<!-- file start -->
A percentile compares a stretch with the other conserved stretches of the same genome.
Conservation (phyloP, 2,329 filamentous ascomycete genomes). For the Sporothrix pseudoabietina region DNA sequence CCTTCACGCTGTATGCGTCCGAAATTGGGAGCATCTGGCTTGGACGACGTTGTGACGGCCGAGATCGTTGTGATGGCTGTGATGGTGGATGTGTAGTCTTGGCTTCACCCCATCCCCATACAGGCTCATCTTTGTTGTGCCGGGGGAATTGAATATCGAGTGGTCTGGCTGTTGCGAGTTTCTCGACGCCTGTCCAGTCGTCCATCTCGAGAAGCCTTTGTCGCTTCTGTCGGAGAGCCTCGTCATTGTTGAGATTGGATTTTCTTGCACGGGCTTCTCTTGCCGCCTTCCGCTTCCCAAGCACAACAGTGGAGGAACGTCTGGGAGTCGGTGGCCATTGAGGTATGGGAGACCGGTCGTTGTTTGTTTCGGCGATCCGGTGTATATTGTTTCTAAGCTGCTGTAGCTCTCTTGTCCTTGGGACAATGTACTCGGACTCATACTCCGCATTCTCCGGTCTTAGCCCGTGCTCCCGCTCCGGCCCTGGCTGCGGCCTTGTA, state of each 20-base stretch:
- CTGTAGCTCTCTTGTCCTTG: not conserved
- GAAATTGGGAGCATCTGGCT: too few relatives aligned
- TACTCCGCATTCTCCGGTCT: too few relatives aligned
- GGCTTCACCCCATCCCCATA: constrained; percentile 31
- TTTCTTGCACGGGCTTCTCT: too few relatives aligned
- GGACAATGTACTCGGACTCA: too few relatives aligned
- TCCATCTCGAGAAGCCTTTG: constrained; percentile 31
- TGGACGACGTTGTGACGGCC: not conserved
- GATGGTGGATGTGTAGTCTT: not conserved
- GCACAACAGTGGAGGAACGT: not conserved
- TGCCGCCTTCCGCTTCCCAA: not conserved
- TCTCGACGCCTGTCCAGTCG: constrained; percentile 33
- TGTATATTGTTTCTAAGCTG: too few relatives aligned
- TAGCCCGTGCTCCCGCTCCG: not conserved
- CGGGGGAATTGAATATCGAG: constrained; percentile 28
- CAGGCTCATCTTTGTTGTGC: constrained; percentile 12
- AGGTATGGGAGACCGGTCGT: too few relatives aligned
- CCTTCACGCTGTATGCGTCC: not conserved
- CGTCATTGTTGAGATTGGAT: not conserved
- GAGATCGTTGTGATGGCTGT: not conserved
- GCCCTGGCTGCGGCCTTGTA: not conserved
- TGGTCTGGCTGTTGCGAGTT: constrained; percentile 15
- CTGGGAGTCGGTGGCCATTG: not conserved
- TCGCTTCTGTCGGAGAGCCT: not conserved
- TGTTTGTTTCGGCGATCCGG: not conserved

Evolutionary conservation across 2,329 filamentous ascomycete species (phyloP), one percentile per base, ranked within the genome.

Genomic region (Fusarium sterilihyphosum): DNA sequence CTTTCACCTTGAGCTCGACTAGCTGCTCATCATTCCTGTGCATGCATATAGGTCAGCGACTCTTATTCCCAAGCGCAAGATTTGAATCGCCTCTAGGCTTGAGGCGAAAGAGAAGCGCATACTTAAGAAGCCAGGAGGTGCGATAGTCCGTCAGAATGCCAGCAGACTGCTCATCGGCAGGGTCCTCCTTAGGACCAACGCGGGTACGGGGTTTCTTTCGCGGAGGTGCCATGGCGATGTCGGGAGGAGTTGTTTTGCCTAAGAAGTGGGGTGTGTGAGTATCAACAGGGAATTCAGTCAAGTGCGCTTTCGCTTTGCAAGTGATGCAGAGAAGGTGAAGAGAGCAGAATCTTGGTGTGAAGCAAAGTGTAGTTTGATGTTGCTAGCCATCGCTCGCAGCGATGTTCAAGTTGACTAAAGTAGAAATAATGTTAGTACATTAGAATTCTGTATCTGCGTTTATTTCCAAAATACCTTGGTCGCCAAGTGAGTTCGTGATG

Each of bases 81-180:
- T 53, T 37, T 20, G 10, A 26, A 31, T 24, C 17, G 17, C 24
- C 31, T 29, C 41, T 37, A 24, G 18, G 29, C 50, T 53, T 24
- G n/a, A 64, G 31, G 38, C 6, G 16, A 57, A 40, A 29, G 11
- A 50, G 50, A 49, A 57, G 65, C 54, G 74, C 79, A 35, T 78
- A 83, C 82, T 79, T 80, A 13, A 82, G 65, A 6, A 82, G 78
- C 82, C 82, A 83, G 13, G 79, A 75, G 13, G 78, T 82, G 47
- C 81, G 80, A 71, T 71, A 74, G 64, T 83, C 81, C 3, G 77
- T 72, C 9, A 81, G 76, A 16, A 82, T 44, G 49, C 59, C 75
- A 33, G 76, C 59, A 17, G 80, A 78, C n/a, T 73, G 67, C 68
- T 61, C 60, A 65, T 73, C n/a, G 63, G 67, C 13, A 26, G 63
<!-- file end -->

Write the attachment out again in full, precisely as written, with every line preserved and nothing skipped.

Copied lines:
A percentile compares a stretch with the other conserved stretches of the same genome.
Conservation (phyloP, 2,329 filamentous ascomycete genomes). For the Sporothrix pseudoabietina region DNA sequence CCTTCACGCTGTATGCGTCCGAAATTGGGAGCATCTGGCTTGGACGACGTTGTGACGGCCGAGATCGTTGTGATGGCTGTGATGGTGGATGTGTAGTCTTGGCTTCACCCCATCCCCATACAGGCTCATCTTTGTTGTGCCGGGGGAATTGAATATCGAGTGGTCTGGCTGTTGCGAGTTTCTCGACGCCTGTCCAGTCGTCCATCTCGAGAAGCCTTTGTCGCTTCTGTCGGAGAGCCTCGTCATTGTTGAGATTGGATTTTCTTGCACGGGCTTCTCTTGCCGCCTTCCGCTTCCCAAGCACAACAGTGGAGGAACGTCTGGGAGTCGGTGGCCATTGAGGTATGGGAGACCGGTCGTTGTTTGTTTCGGCGATCCGGTGTATATTGTTTCTAAGCTGCTGTAGCTCTCTTGTCCTTGGGACAATGTACTCGGACTCATACTCCGCATTCTCCGGTCTTAGCCCGTGCTCCCGCTCCGGCCCTGGCTGCGGCCTTGTA, state of each 20-base stretch:
- CTGTAGCTCTCTTGTCCTTG: not conserved
- GAAATTGGGAGCATCTGGCT: too few relatives aligned
- TACTCCGCATTCTCCGGTCT: too few relatives aligned
- GGCTTCACCCCATCCCCATA: constrained; percentile 31
- TTTCTTGCACGGGCTTCTCT: too few relatives aligned
- GGACAATGTACTCGGACTCA: too few relatives aligned
- TCCATCTCGAGAAGCCTTTG: constrained; percentile 31
- TGGACGACGTTGTGACGGCC: not conserved
- GATGGTGGATGTGTAGTCTT: not conserved
- GCACAACAGTGGAGGAACGT: not conserved
- TGCCGCCTTCCGCTTCCCAA: not conserved
- TCTCGACGCCTGTCCAGTCG: constrained; percentile 33
- TGTATATTGTTTCTAAGCTG: too few relatives aligned
- TAGCCCGTGCTCCCGCTCCG: not conserved
- CGGGGGAATTGAATATCGAG: constrained; percentile 28
- CAGGCTCATCTTTGTTGTGC: constrained; percentile 12
- AGGTATGGGAGACCGGTCGT: too few relatives aligned
- CCTTCACGCTGTATGCGTCC: not conserved
- CGTCATTGTTGAGATTGGAT: not conserved
- GAGATCGTTGTGATGGCTGT: not conserved
- GCCCTGGCTGCGGCCTTGTA: not conserved
- TGGTCTGGCTGTTGCGAGTT: constrained; percentile 15
- CTGGGAGTCGGTGGCCATTG: not conserved
- TCGCTTCTGTCGGAGAGCCT: not conserved
- TGTTTGTTTCGGCGATCCGG: not conserved

Evolutionary conservation across 2,329 filamentous ascomycete species (phyloP), one percentile per base, ranked within the genome.

Genomic region (Fusarium sterilihyphosum): DNA sequence CTTTCACCTTGAGCTCGACTAGCTGCTCATCATTCCTGTGCATGCATATAGGTCAGCGACTCTTATTCCCAAGCGCAAGATTTGAATCGCCTCTAGGCTTGAGGCGAAAGAGAAGCGCATACTTAAGAAGCCAGGAGGTGCGATAGTCCGTCAGAATGCCAGCAGACTGCTCATCGGCAGGGTCCTCCTTAGGACCAACGCGGGTACGGGGTTTCTTTCGCGGAGGTGCCATGGCGATGTCGGGAGGAGTTGTTTTGCCTAAGAAGTGGGGTGTGTGAGTATCAACAGGGAATTCAGTCAAGTGCGCTTTCGCTTTGCAAGTGATGCAGAGAAGGTGAAGAGAGCAGAATCTTGGTGTGAAGCAAAGTGTAGTTTGATGTTGCTAGCCATCGCTCGCAGCGATGTTCAAGTTGACTAAAGTAGAAATAATGTTAGTACATTAGAATTCTGTATCTGCGTTTATTTCCAAAATACCTTGGTCGCCAAGTGAGTTCGTGATG

Each of bases 81-180:
- T 53, T 37, T 20, G 10, A 26, A 31, T 24, C 17, G 17, C 24
- C 31, T 29, C 41, T 37, A 24, G 18, G 29, C 50, T 53, T 24
- G n/a, A 64, G 31, G 38, C 6, G 16, A 57, A 40, A 29, G 11
- A 50, G 50, A 49, A 57, G 65, C 54, G 74, C 79, A 35, T 78
- A 83, C 82, T 79, T 80, A 13, A 82, G 65, A 6, A 82, G 78
- C 82, C 82, A 83, G 13, G 79, A 75, G 13, G 78, T 82, G 47
- C 81, G 80, A 71, T 71, A 74, G 64, T 83, C 81, C 3, G 77
- T 72, C 9, A 81, G 76, A 16, A 82, T 44, G 49, C 59, C 75
- A 33, G 76, C 59, A 17, G 80, A 78, C n/a, T 73, G 67, C 68
- T 61, C 60, A 65, T 73, C n/a, G 63, G 67, C 13, A 26, G 63